enemy. Captain Dryden and Lieutenant McCoy, equally as brave, were borne from the field severely wounded. When the gallant Corporal Ogle, who bore the regimental colors, fell, Corpl. D. A. Leimin seized and bore them safely from the field.
A list of the killed, wounded, and missing appended.*
DAVID J. HIGGINS,
Colonel, Comdg. Twenty-fourth Ohio Volunteer Infantry.
Colonel W. GROSE, Commanding Third Brigade.
Report of Lieutenant Harry C. Cushing, Battery H, Fourth U. S. Artillery.
BATTERY H, FOURTH U. S. ARTILLERY,
Chattanooga, September 26, 1863.
MAJOR: I have the honor to submit the following report of the part taken by my battery during the battle of the 19th and 20th instant:
On the morning of the 19th, by direction of Captain Standart, chief of artillery Second Division, I moved it from its temporary position on the road near Gordon's Mills and joined Colonel Grose's brigade. I was immediately moved into action. I sent Second Lieutenant Robert Floyd, with one section, to the left center of the brigade, and took the other to the right myself. Fighting commenced immediately and was very severe. The enemy endeavored to drive our right, but the vigorous action of Colonel Anderson and the Sixth Ohio and a liberal use of short-fused case-shot and canister by my section caused them to retire, and the arrival of General Reynolds' troops completed their discomfiture. This gave me time to refill my limbers, and, fighting being discontinued in our immediate front, we lay quiet about a quarter of an hour, but increased firing in General Reynolds' front decided me to go to his assistance. At a gallop I took the whole battery and reported to General Reynolds, and took position on the left of his battery. His troops were retiring before the heavy force of the enemy, but the quick and well-sustained fire of these batteries gave the troops time to recover and the enemy was repulsed there. The enemy, foiled there, gained ground to the left and precipitated themselves in tremendous force on the right of these troops and enfiladed our line of batteries. The whole line was thrown back, and this throwing the batteries back in the hollow, I reported to General Hazen, who was forming a new line across the road. M, of the Fourth Artillery, F, of the First Ohio, and my battery were massed obliquely across the road covering the rebel approach. Their appearance was the signal for a most rapid and destructive fire from these batteries and driving the rebels. This closed the fight for me that day, my ammunition being totally exhausted. The next morning our ordnance train arrived and we filled up. Lieutenant Floyd had been wounded the evening before and sent to General Johnson's hospital. Our brigade was in reserve, but as soon as the fighting commenced, it was ordered to re-enforce General Johnson, my battery accompanying it. Hardly had we reached the ground when the left of General Johnson was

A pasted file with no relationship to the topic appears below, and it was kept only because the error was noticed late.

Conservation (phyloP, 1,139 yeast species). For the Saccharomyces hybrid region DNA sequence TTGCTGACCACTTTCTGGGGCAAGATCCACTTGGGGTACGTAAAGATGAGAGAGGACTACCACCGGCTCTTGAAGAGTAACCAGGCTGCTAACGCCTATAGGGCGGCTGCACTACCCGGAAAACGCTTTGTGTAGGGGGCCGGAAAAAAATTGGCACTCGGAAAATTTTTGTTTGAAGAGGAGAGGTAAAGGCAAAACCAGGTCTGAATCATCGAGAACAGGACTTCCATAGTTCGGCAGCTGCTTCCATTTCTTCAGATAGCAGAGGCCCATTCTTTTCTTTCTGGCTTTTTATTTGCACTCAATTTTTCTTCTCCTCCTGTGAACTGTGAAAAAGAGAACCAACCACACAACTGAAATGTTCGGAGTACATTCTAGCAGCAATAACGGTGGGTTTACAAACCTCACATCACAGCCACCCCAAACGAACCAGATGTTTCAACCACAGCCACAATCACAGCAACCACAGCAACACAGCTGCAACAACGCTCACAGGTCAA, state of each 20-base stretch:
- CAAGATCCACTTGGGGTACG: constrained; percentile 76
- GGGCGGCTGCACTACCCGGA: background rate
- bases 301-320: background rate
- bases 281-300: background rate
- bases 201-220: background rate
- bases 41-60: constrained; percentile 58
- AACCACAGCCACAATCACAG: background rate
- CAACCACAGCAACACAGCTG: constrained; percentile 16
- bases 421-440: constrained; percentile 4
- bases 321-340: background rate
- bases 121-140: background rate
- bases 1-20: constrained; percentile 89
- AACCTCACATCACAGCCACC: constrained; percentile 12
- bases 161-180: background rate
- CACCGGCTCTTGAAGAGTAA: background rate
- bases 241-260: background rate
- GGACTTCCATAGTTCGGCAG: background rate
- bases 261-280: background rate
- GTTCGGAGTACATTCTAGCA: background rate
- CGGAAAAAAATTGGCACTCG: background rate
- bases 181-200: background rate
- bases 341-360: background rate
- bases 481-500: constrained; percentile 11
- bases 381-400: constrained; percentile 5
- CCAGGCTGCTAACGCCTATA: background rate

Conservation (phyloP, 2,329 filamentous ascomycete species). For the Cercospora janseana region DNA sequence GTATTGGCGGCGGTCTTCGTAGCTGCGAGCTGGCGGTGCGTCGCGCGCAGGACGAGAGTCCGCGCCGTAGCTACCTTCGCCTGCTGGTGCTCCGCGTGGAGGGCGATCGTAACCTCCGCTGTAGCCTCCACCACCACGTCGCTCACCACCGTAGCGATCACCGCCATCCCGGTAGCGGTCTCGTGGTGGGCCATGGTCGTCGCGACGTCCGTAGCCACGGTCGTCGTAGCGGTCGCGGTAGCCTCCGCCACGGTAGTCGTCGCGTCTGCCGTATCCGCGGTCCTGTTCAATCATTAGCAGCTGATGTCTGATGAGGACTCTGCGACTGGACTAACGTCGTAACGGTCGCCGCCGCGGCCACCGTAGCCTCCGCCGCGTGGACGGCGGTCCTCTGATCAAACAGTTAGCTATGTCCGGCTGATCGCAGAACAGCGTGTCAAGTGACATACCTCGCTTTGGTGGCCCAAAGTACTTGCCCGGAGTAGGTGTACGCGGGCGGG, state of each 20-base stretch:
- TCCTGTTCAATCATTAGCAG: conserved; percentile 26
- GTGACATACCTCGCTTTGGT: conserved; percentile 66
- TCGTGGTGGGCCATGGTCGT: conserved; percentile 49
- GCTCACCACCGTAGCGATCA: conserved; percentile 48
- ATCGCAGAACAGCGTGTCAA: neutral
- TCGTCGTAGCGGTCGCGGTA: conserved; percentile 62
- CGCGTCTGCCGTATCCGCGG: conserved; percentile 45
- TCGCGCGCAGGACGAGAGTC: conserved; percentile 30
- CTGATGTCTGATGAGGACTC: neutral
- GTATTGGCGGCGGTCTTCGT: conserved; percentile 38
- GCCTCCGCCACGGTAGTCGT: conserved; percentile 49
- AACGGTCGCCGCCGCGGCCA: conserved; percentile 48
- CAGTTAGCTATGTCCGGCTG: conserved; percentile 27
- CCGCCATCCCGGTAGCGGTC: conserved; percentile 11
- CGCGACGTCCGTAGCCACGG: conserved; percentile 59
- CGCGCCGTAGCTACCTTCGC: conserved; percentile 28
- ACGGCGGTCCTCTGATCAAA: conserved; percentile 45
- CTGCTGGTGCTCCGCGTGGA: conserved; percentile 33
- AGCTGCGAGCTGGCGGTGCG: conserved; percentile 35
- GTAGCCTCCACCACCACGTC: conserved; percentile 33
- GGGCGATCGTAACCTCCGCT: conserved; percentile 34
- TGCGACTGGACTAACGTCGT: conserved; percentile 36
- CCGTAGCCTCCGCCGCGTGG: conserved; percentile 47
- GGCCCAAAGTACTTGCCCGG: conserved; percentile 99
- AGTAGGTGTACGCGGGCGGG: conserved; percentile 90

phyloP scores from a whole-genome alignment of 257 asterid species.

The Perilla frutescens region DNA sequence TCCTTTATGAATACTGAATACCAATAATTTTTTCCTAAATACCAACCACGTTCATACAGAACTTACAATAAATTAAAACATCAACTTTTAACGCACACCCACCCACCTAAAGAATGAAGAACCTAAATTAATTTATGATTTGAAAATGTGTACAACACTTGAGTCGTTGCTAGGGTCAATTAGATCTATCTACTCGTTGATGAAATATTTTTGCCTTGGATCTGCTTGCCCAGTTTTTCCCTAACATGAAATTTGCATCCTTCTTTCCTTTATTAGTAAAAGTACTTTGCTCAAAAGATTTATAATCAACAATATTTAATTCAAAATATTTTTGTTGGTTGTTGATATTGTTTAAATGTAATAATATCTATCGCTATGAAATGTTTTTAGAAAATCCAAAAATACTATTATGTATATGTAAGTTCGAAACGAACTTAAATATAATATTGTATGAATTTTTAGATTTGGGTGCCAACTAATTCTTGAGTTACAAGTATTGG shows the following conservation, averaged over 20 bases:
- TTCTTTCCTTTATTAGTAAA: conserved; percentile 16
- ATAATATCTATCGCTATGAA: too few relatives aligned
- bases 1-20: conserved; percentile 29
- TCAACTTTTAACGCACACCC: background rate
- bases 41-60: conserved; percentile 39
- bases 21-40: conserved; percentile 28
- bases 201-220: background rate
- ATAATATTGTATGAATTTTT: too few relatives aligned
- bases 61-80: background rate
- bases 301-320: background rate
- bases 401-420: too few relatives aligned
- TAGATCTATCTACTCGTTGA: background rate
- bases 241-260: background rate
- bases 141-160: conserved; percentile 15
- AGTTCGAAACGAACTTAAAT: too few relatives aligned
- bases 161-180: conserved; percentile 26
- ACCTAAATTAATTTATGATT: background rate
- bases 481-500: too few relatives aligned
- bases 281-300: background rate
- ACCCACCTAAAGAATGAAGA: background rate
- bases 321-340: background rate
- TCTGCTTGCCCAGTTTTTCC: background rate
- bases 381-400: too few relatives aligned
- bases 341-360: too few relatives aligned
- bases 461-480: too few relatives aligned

*Embodied in revised statement, p. 176.